Tag Archives: arthritis

The Annual Progress Report

It’s that time of year again, when all the postgraduates get to reflect on how little or how much they’ve achieved over the past 12 months, all thanks to the university administration. I understand the reasons the university gives for the report, we need to be sure you’re not stalled in your research, we need to know you’re being supported by your supervisor, you need to pause and see what training you need to complete in the coming year, will you actually be finishing this degree? The rationale doesn’t make the report any less depressing or time consuming to complete.
For me, it seems like I have achieved little between this year’s report and last year’s. I got one or two interesting results that need further work. I got some very interesting results to go into a paper, but the reviewer wants the work repeated a lot more before acceptance for publication. I don’t have a chapter’s worth of data, but I have a number of leads. I have zero papers, and zero presentations (oral or poster) at conferences, (two minor inhouse poster presentations probably don’t count).
I learned how to use some key instruments in my lab and my collaborator’s. I taught a lot of people how to use various pieces of equipment, and just generally taught a lot of people (demonstrating for undergrad practicals and supervising final year projects). Teaching and learning aren’t counted in the metrics as outputs for my research however.
The honest feedback I received was that, while I don’t seem to have a lot done on paper, accumulating new techniques is the most important thing I can be doing in my 1st/2nd year of the PhD. The teaching is important, but I need to learn to be more selfish in the future, and limit how much helping I do for others. The internet tells me that my regular forays into the world of science communication are very useful for my CV, but the progress report doesn’t care for that, and from the looks of it, the thesis won’t care either.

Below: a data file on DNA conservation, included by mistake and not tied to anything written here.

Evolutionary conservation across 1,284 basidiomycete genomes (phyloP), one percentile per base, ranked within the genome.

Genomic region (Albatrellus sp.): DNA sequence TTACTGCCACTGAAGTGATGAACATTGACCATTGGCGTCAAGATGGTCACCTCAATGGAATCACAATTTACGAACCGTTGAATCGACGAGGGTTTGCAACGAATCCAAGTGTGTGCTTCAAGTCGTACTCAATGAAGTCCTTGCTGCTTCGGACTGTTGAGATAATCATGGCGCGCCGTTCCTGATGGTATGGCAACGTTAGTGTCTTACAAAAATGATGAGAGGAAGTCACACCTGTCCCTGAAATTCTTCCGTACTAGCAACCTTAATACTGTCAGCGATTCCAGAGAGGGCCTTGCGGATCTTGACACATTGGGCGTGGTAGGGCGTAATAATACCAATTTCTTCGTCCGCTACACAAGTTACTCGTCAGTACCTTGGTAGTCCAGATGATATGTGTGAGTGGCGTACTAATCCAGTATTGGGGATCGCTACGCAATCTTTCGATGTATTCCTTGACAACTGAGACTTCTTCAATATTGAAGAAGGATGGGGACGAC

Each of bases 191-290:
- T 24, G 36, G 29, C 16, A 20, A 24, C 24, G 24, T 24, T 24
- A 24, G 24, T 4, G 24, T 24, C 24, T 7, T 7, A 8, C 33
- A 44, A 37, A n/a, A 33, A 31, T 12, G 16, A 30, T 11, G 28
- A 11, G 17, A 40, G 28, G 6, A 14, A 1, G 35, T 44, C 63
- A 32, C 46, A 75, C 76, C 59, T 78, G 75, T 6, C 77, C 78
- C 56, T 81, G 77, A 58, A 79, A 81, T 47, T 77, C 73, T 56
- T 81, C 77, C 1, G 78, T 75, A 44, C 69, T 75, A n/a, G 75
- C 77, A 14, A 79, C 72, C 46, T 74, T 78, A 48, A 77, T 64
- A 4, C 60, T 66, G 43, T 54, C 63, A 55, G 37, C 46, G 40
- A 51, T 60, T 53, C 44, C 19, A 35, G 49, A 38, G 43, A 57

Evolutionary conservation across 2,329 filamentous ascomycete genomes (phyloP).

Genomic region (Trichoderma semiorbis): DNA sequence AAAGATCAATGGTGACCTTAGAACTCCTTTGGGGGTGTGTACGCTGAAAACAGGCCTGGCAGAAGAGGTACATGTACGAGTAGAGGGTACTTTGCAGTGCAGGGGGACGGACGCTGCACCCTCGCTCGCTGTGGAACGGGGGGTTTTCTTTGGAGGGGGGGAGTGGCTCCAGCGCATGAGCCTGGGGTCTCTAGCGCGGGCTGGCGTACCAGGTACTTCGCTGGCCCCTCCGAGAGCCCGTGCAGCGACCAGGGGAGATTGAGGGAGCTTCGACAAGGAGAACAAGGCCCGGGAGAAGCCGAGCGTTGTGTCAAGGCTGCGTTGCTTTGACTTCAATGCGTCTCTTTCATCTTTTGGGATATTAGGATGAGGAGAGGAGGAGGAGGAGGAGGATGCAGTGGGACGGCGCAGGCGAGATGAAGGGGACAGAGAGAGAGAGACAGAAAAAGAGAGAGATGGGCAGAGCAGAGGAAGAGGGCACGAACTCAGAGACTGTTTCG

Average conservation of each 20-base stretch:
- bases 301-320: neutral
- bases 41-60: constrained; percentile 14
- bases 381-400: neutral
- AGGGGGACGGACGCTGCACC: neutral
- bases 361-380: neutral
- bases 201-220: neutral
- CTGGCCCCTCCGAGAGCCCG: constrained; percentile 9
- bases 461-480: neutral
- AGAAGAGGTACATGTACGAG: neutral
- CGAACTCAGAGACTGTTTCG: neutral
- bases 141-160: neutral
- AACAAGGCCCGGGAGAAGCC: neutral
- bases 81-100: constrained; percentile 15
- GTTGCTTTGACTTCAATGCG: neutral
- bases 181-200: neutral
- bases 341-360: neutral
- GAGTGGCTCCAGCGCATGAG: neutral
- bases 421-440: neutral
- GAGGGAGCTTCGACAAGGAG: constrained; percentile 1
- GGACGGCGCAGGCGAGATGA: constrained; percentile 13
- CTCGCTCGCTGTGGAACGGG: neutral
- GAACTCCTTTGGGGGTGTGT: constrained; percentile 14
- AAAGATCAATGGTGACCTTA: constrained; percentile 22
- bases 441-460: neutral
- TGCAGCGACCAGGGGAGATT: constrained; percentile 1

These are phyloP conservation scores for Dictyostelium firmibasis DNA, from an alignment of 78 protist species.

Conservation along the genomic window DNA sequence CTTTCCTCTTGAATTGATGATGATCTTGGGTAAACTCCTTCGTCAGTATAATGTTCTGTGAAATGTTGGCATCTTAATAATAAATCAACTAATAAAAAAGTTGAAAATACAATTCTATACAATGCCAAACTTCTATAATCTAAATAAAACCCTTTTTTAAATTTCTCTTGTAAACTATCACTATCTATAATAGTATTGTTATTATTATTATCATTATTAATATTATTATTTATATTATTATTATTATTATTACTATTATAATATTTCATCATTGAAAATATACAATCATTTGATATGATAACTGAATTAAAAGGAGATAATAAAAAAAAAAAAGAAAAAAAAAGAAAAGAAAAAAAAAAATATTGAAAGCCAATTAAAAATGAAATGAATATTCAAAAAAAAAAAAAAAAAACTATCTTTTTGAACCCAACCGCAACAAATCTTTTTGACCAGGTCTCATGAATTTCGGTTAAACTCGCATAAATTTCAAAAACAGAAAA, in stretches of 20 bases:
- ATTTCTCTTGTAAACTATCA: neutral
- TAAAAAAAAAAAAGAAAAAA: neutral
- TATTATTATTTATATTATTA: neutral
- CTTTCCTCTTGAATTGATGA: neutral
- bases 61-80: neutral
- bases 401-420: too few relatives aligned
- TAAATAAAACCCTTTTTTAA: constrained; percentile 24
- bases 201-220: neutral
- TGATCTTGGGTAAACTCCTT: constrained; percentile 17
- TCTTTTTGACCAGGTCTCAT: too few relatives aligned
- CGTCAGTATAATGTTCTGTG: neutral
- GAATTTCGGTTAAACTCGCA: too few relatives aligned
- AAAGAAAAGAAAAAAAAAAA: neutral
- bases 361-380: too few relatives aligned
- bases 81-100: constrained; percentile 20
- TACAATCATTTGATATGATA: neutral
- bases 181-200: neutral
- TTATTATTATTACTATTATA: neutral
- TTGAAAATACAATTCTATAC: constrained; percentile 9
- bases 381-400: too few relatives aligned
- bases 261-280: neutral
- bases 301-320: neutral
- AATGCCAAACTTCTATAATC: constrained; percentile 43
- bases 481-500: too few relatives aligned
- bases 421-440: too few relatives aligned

I have dealt with a number of small flare-up’s of my arthritis during the past year, but it’s hard to tell if they are what are slowing my progress, or (more likely) my distraction by more interesting science going on elsewhere. Certainly when I have a lot of experiments to do, my feet get especially sore, and I get pretty tired, and I need to take a day off to sit down and try to relax. It’s hard to relax though, as I’m anxious at my apparent lack of progress compared with my colleagues and at the approaching deadlines. The annual report doesn’t help with this.
The annual report should help me plan the coming year better, but so far, I’ve found that it’s difficult to plan very far ahead. Experimental results can change what you expected to achieve, and somethings take a hell of a lot longer to optimise than you anticipated. When I see others produce Gantt charts of their project and plans for the future, I’m torn between scepticism and inadequecy, “will they really achieve that in four years?” and “should I have more done by now”.